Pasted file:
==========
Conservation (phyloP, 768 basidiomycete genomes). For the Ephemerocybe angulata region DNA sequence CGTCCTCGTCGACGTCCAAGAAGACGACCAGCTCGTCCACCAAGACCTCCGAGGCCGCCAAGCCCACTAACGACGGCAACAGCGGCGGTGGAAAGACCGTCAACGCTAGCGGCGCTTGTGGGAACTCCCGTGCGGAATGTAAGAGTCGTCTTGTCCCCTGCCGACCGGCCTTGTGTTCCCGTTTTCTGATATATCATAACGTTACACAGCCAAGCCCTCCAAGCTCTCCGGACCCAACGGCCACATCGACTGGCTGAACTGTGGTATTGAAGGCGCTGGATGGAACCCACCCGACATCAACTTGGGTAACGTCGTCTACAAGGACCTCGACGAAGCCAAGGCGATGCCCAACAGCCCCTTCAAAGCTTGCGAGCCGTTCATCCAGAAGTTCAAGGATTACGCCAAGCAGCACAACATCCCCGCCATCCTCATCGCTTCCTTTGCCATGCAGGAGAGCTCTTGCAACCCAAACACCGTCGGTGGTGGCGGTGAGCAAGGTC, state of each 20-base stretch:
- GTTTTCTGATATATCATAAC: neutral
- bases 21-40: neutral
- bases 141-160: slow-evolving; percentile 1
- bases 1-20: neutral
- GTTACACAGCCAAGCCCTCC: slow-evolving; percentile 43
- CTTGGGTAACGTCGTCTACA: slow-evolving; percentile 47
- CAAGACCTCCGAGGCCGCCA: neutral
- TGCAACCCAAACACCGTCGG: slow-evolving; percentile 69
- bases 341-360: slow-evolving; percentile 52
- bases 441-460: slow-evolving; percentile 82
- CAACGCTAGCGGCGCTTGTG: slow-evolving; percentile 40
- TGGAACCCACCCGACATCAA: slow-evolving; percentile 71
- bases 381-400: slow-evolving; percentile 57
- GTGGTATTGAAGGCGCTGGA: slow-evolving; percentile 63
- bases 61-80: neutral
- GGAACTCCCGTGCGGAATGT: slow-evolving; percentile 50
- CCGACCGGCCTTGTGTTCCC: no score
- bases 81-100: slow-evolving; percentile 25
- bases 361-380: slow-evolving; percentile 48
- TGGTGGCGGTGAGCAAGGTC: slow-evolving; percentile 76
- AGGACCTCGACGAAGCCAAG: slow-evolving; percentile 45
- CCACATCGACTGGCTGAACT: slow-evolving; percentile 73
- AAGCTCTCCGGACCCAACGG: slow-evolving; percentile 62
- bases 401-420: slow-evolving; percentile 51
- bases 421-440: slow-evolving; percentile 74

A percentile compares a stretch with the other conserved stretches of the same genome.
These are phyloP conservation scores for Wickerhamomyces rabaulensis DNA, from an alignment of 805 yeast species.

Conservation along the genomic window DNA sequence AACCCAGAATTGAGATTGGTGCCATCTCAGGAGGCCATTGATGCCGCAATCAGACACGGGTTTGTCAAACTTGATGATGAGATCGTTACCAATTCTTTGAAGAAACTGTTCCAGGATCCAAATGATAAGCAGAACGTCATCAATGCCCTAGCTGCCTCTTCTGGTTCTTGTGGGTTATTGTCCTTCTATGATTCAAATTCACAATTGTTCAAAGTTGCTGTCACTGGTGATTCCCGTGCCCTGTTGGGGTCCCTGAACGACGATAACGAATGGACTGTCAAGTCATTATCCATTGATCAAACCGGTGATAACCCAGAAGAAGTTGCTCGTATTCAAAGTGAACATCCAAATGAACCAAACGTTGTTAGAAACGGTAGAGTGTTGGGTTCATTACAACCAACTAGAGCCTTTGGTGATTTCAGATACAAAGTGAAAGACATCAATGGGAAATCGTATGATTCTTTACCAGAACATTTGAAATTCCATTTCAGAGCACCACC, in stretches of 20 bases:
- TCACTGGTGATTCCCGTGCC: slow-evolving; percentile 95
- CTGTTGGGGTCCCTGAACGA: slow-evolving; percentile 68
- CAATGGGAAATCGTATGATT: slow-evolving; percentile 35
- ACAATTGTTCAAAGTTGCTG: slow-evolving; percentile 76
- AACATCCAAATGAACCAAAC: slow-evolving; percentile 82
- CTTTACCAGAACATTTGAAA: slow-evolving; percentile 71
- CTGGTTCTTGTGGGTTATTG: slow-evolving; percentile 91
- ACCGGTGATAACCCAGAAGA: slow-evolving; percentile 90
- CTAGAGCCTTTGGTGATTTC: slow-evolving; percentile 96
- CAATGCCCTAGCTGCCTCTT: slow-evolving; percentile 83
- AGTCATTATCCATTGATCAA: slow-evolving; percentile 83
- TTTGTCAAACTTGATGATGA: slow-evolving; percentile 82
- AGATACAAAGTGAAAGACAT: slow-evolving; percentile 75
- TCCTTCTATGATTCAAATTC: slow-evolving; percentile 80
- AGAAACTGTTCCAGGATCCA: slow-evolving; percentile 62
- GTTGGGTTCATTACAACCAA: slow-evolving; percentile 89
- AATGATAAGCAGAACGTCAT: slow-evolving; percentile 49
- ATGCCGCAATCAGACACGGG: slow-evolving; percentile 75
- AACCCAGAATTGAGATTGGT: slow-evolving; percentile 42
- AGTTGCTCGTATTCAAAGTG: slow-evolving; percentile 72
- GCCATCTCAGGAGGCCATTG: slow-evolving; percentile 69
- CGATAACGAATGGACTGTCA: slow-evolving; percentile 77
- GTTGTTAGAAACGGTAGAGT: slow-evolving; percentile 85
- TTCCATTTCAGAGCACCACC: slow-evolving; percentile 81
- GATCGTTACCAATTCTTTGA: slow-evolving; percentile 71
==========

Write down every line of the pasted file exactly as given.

Conservation (phyloP, 768 basidiomycete genomes). For the Ephemerocybe angulata region DNA sequence CGTCCTCGTCGACGTCCAAGAAGACGACCAGCTCGTCCACCAAGACCTCCGAGGCCGCCAAGCCCACTAACGACGGCAACAGCGGCGGTGGAAAGACCGTCAACGCTAGCGGCGCTTGTGGGAACTCCCGTGCGGAATGTAAGAGTCGTCTTGTCCCCTGCCGACCGGCCTTGTGTTCCCGTTTTCTGATATATCATAACGTTACACAGCCAAGCCCTCCAAGCTCTCCGGACCCAACGGCCACATCGACTGGCTGAACTGTGGTATTGAAGGCGCTGGATGGAACCCACCCGACATCAACTTGGGTAACGTCGTCTACAAGGACCTCGACGAAGCCAAGGCGATGCCCAACAGCCCCTTCAAAGCTTGCGAGCCGTTCATCCAGAAGTTCAAGGATTACGCCAAGCAGCACAACATCCCCGCCATCCTCATCGCTTCCTTTGCCATGCAGGAGAGCTCTTGCAACCCAAACACCGTCGGTGGTGGCGGTGAGCAAGGTC, state of each 20-base stretch:
- GTTTTCTGATATATCATAAC: neutral
- bases 21-40: neutral
- bases 141-160: slow-evolving; percentile 1
- bases 1-20: neutral
- GTTACACAGCCAAGCCCTCC: slow-evolving; percentile 43
- CTTGGGTAACGTCGTCTACA: slow-evolving; percentile 47
- CAAGACCTCCGAGGCCGCCA: neutral
- TGCAACCCAAACACCGTCGG: slow-evolving; percentile 69
- bases 341-360: slow-evolving; percentile 52
- bases 441-460: slow-evolving; percentile 82
- CAACGCTAGCGGCGCTTGTG: slow-evolving; percentile 40
- TGGAACCCACCCGACATCAA: slow-evolving; percentile 71
- bases 381-400: slow-evolving; percentile 57
- GTGGTATTGAAGGCGCTGGA: slow-evolving; percentile 63
- bases 61-80: neutral
- GGAACTCCCGTGCGGAATGT: slow-evolving; percentile 50
- CCGACCGGCCTTGTGTTCCC: no score
- bases 81-100: slow-evolving; percentile 25
- bases 361-380: slow-evolving; percentile 48
- TGGTGGCGGTGAGCAAGGTC: slow-evolving; percentile 76
- AGGACCTCGACGAAGCCAAG: slow-evolving; percentile 45
- CCACATCGACTGGCTGAACT: slow-evolving; percentile 73
- AAGCTCTCCGGACCCAACGG: slow-evolving; percentile 62
- bases 401-420: slow-evolving; percentile 51
- bases 421-440: slow-evolving; percentile 74

A percentile compares a stretch with the other conserved stretches of the same genome.
These are phyloP conservation scores for Wickerhamomyces rabaulensis DNA, from an alignment of 805 yeast species.

Conservation along the genomic window DNA sequence AACCCAGAATTGAGATTGGTGCCATCTCAGGAGGCCATTGATGCCGCAATCAGACACGGGTTTGTCAAACTTGATGATGAGATCGTTACCAATTCTTTGAAGAAACTGTTCCAGGATCCAAATGATAAGCAGAACGTCATCAATGCCCTAGCTGCCTCTTCTGGTTCTTGTGGGTTATTGTCCTTCTATGATTCAAATTCACAATTGTTCAAAGTTGCTGTCACTGGTGATTCCCGTGCCCTGTTGGGGTCCCTGAACGACGATAACGAATGGACTGTCAAGTCATTATCCATTGATCAAACCGGTGATAACCCAGAAGAAGTTGCTCGTATTCAAAGTGAACATCCAAATGAACCAAACGTTGTTAGAAACGGTAGAGTGTTGGGTTCATTACAACCAACTAGAGCCTTTGGTGATTTCAGATACAAAGTGAAAGACATCAATGGGAAATCGTATGATTCTTTACCAGAACATTTGAAATTCCATTTCAGAGCACCACC, in stretches of 20 bases:
- TCACTGGTGATTCCCGTGCC: slow-evolving; percentile 95
- CTGTTGGGGTCCCTGAACGA: slow-evolving; percentile 68
- CAATGGGAAATCGTATGATT: slow-evolving; percentile 35
- ACAATTGTTCAAAGTTGCTG: slow-evolving; percentile 76
- AACATCCAAATGAACCAAAC: slow-evolving; percentile 82
- CTTTACCAGAACATTTGAAA: slow-evolving; percentile 71
- CTGGTTCTTGTGGGTTATTG: slow-evolving; percentile 91
- ACCGGTGATAACCCAGAAGA: slow-evolving; percentile 90
- CTAGAGCCTTTGGTGATTTC: slow-evolving; percentile 96
- CAATGCCCTAGCTGCCTCTT: slow-evolving; percentile 83
- AGTCATTATCCATTGATCAA: slow-evolving; percentile 83
- TTTGTCAAACTTGATGATGA: slow-evolving; percentile 82
- AGATACAAAGTGAAAGACAT: slow-evolving; percentile 75
- TCCTTCTATGATTCAAATTC: slow-evolving; percentile 80
- AGAAACTGTTCCAGGATCCA: slow-evolving; percentile 62
- GTTGGGTTCATTACAACCAA: slow-evolving; percentile 89
- AATGATAAGCAGAACGTCAT: slow-evolving; percentile 49
- ATGCCGCAATCAGACACGGG: slow-evolving; percentile 75
- AACCCAGAATTGAGATTGGT: slow-evolving; percentile 42
- AGTTGCTCGTATTCAAAGTG: slow-evolving; percentile 72
- GCCATCTCAGGAGGCCATTG: slow-evolving; percentile 69
- CGATAACGAATGGACTGTCA: slow-evolving; percentile 77
- GTTGTTAGAAACGGTAGAGT: slow-evolving; percentile 85
- TTCCATTTCAGAGCACCACC: slow-evolving; percentile 81
- GATCGTTACCAATTCTTTGA: slow-evolving; percentile 71